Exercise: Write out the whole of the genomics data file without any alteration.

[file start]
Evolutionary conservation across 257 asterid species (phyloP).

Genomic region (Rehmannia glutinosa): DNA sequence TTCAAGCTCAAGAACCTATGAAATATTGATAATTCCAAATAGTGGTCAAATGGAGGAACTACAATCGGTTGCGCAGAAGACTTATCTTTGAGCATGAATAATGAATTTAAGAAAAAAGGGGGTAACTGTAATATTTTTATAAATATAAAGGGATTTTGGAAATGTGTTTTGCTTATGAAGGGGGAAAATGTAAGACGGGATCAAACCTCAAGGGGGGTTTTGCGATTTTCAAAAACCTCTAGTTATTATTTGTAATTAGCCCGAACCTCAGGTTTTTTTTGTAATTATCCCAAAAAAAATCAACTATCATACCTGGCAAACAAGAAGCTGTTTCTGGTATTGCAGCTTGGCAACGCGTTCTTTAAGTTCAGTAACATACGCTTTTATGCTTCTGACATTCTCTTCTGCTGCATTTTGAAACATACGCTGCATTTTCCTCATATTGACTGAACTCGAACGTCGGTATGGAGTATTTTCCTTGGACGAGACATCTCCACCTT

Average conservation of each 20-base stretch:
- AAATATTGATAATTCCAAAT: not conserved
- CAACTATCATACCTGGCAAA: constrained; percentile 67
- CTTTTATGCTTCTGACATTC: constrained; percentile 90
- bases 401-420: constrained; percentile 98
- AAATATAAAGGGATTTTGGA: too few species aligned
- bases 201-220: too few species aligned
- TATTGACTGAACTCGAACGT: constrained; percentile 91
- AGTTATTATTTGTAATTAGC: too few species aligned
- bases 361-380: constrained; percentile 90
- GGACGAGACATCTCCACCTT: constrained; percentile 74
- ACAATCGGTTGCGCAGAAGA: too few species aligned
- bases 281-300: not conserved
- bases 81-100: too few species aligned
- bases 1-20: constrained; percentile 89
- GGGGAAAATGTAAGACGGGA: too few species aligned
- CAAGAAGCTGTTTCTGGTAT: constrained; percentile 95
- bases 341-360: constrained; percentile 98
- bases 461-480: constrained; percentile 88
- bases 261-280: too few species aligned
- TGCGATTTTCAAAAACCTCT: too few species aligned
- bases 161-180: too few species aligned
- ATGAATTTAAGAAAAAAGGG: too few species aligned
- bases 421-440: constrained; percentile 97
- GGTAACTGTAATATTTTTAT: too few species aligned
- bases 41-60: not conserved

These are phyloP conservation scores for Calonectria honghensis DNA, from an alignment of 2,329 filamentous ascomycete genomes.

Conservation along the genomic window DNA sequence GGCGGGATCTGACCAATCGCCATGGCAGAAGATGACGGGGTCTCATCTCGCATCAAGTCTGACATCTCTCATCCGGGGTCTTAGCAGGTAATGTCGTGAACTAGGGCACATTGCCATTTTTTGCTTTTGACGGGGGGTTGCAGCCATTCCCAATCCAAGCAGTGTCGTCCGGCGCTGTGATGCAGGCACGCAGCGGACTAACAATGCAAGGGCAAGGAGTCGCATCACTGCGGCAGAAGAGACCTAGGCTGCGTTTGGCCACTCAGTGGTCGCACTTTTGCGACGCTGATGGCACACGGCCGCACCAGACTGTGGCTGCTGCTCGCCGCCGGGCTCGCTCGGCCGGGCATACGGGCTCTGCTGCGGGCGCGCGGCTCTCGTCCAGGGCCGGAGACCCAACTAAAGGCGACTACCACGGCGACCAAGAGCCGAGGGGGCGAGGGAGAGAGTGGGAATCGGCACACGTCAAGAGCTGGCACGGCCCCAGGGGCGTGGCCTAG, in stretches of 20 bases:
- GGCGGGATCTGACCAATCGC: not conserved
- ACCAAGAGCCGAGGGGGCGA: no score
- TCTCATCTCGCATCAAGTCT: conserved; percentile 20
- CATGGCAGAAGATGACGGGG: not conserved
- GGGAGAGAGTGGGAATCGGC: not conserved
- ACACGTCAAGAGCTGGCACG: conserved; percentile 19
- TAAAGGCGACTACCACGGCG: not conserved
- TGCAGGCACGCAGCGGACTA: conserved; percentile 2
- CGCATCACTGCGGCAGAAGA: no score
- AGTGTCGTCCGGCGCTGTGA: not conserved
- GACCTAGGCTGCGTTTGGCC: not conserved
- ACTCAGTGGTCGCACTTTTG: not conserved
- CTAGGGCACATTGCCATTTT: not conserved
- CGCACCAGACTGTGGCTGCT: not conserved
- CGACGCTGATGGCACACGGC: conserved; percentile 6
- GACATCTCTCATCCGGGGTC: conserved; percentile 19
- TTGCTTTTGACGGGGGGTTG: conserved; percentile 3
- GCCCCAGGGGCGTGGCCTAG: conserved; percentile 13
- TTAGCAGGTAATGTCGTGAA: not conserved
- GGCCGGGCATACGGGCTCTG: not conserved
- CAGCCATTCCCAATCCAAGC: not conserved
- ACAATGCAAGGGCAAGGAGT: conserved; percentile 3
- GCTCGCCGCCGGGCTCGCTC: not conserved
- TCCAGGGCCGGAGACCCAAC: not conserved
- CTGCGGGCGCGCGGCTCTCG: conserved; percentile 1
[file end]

Evolutionary conservation across 257 asterid species (phyloP).

Genomic region (Rehmannia glutinosa): DNA sequence TTCAAGCTCAAGAACCTATGAAATATTGATAATTCCAAATAGTGGTCAAATGGAGGAACTACAATCGGTTGCGCAGAAGACTTATCTTTGAGCATGAATAATGAATTTAAGAAAAAAGGGGGTAACTGTAATATTTTTATAAATATAAAGGGATTTTGGAAATGTGTTTTGCTTATGAAGGGGGAAAATGTAAGACGGGATCAAACCTCAAGGGGGGTTTTGCGATTTTCAAAAACCTCTAGTTATTATTTGTAATTAGCCCGAACCTCAGGTTTTTTTTGTAATTATCCCAAAAAAAATCAACTATCATACCTGGCAAACAAGAAGCTGTTTCTGGTATTGCAGCTTGGCAACGCGTTCTTTAAGTTCAGTAACATACGCTTTTATGCTTCTGACATTCTCTTCTGCTGCATTTTGAAACATACGCTGCATTTTCCTCATATTGACTGAACTCGAACGTCGGTATGGAGTATTTTCCTTGGACGAGACATCTCCACCTT

Average conservation of each 20-base stretch:
- AAATATTGATAATTCCAAAT: not conserved
- CAACTATCATACCTGGCAAA: constrained; percentile 67
- CTTTTATGCTTCTGACATTC: constrained; percentile 90
- bases 401-420: constrained; percentile 98
- AAATATAAAGGGATTTTGGA: too few species aligned
- bases 201-220: too few species aligned
- TATTGACTGAACTCGAACGT: constrained; percentile 91
- AGTTATTATTTGTAATTAGC: too few species aligned
- bases 361-380: constrained; percentile 90
- GGACGAGACATCTCCACCTT: constrained; percentile 74
- ACAATCGGTTGCGCAGAAGA: too few species aligned
- bases 281-300: not conserved
- bases 81-100: too few species aligned
- bases 1-20: constrained; percentile 89
- GGGGAAAATGTAAGACGGGA: too few species aligned
- CAAGAAGCTGTTTCTGGTAT: constrained; percentile 95
- bases 341-360: constrained; percentile 98
- bases 461-480: constrained; percentile 88
- bases 261-280: too few species aligned
- TGCGATTTTCAAAAACCTCT: too few species aligned
- bases 161-180: too few species aligned
- ATGAATTTAAGAAAAAAGGG: too few species aligned
- bases 421-440: constrained; percentile 97
- GGTAACTGTAATATTTTTAT: too few species aligned
- bases 41-60: not conserved

These are phyloP conservation scores for Calonectria honghensis DNA, from an alignment of 2,329 filamentous ascomycete genomes.

Conservation along the genomic window DNA sequence GGCGGGATCTGACCAATCGCCATGGCAGAAGATGACGGGGTCTCATCTCGCATCAAGTCTGACATCTCTCATCCGGGGTCTTAGCAGGTAATGTCGTGAACTAGGGCACATTGCCATTTTTTGCTTTTGACGGGGGGTTGCAGCCATTCCCAATCCAAGCAGTGTCGTCCGGCGCTGTGATGCAGGCACGCAGCGGACTAACAATGCAAGGGCAAGGAGTCGCATCACTGCGGCAGAAGAGACCTAGGCTGCGTTTGGCCACTCAGTGGTCGCACTTTTGCGACGCTGATGGCACACGGCCGCACCAGACTGTGGCTGCTGCTCGCCGCCGGGCTCGCTCGGCCGGGCATACGGGCTCTGCTGCGGGCGCGCGGCTCTCGTCCAGGGCCGGAGACCCAACTAAAGGCGACTACCACGGCGACCAAGAGCCGAGGGGGCGAGGGAGAGAGTGGGAATCGGCACACGTCAAGAGCTGGCACGGCCCCAGGGGCGTGGCCTAG, in stretches of 20 bases:
- GGCGGGATCTGACCAATCGC: not conserved
- ACCAAGAGCCGAGGGGGCGA: no score
- TCTCATCTCGCATCAAGTCT: conserved; percentile 20
- CATGGCAGAAGATGACGGGG: not conserved
- GGGAGAGAGTGGGAATCGGC: not conserved
- ACACGTCAAGAGCTGGCACG: conserved; percentile 19
- TAAAGGCGACTACCACGGCG: not conserved
- TGCAGGCACGCAGCGGACTA: conserved; percentile 2
- CGCATCACTGCGGCAGAAGA: no score
- AGTGTCGTCCGGCGCTGTGA: not conserved
- GACCTAGGCTGCGTTTGGCC: not conserved
- ACTCAGTGGTCGCACTTTTG: not conserved
- CTAGGGCACATTGCCATTTT: not conserved
- CGCACCAGACTGTGGCTGCT: not conserved
- CGACGCTGATGGCACACGGC: conserved; percentile 6
- GACATCTCTCATCCGGGGTC: conserved; percentile 19
- TTGCTTTTGACGGGGGGTTG: conserved; percentile 3
- GCCCCAGGGGCGTGGCCTAG: conserved; percentile 13
- TTAGCAGGTAATGTCGTGAA: not conserved
- GGCCGGGCATACGGGCTCTG: not conserved
- CAGCCATTCCCAATCCAAGC: not conserved
- ACAATGCAAGGGCAAGGAGT: conserved; percentile 3
- GCTCGCCGCCGGGCTCGCTC: not conserved
- TCCAGGGCCGGAGACCCAAC: not conserved
- CTGCGGGCGCGCGGCTCTCG: conserved; percentile 1